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Chapter 6 Work and Energy PowerPoint PPT Presentation


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Chapter 6 Work and Energy. 6-4 Potential Energy. An object can have potential energy by virtue of its surroundings. Familiar examples of potential energy: A wound-up spring A stretched elastic band An object at some height above the ground. 6-4 Potential Energy.

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Chapter 6 Work and Energy

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Chapter 6 work and energy

Chapter 6

Work and Energy


Chapter 6 work and energy

6-4 Potential Energy

  • An object can have potential energy by virtue of its surroundings.

  • Familiar examples of potential energy:

  • A wound-up spring

  • A stretched elastic band

  • An object at some height above the ground


Chapter 6 work and energy

6-4 Potential Energy

In raising a mass m to a height h, the work done by the external force is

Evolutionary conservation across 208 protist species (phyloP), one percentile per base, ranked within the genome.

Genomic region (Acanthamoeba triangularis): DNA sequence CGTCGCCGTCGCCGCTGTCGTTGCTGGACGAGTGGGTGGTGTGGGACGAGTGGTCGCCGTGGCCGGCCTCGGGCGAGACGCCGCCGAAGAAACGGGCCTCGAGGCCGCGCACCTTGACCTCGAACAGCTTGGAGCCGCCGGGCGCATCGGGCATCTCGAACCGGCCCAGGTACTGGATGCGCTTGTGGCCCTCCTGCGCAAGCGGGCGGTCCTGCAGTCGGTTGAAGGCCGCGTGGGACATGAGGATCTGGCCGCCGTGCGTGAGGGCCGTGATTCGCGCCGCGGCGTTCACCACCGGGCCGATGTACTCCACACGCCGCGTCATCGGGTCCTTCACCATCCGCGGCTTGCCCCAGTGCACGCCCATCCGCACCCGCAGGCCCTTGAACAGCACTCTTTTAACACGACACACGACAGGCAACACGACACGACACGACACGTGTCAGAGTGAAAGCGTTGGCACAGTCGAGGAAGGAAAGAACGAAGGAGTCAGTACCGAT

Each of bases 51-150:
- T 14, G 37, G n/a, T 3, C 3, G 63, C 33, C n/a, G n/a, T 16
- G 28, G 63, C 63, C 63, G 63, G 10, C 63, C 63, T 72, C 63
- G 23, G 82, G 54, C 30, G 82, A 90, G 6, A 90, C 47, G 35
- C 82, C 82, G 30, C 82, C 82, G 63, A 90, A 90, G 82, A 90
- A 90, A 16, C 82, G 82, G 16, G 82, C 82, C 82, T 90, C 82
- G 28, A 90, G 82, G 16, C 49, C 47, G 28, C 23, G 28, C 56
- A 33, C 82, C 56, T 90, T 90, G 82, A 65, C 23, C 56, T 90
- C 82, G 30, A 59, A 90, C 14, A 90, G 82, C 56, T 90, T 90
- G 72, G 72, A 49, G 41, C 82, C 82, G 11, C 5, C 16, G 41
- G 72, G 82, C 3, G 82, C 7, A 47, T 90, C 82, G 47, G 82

We therefore define the gravitational potential energy:

(6-5a)

(6-6)


Chapter 6 work and energy

6-4 Potential Energy

This potential energy can become kinetic energy if the object is dropped.

Potential energy is a property of a system as a whole, not just of the object (because it depends on external forces).

If , where do we measurey from?

It turns out not to matter, as long as we are consistent about where we choose y = 0. Only changes in potential energy can be measured.


Chapter 6 work and energy

6-4 Potential Energy

Potential energy can also be stored in a spring when it is compressed; the figure below shows potential energy yielding kinetic energy.


Chapter 6 work and energy

6-4 Potential Energy

The force required to compress or stretch a spring is:

where k is called the spring constant, and needs to be measured for each spring.

(6-8)


Chapter 6 work and energy

6-4 Potential Energy

The force increases as the spring is stretched or compressed further. We find that the potential energy of the compressed or stretched spring, measured from its equilibrium position, can be written:

(6-9)


Chapter 6 work and energy

Summary of Chapter 6

  • Work:

  • Kinetic energy is energy of motion:

  • Potential energy is energy associated with forces that depend on the position or configuration of objects.


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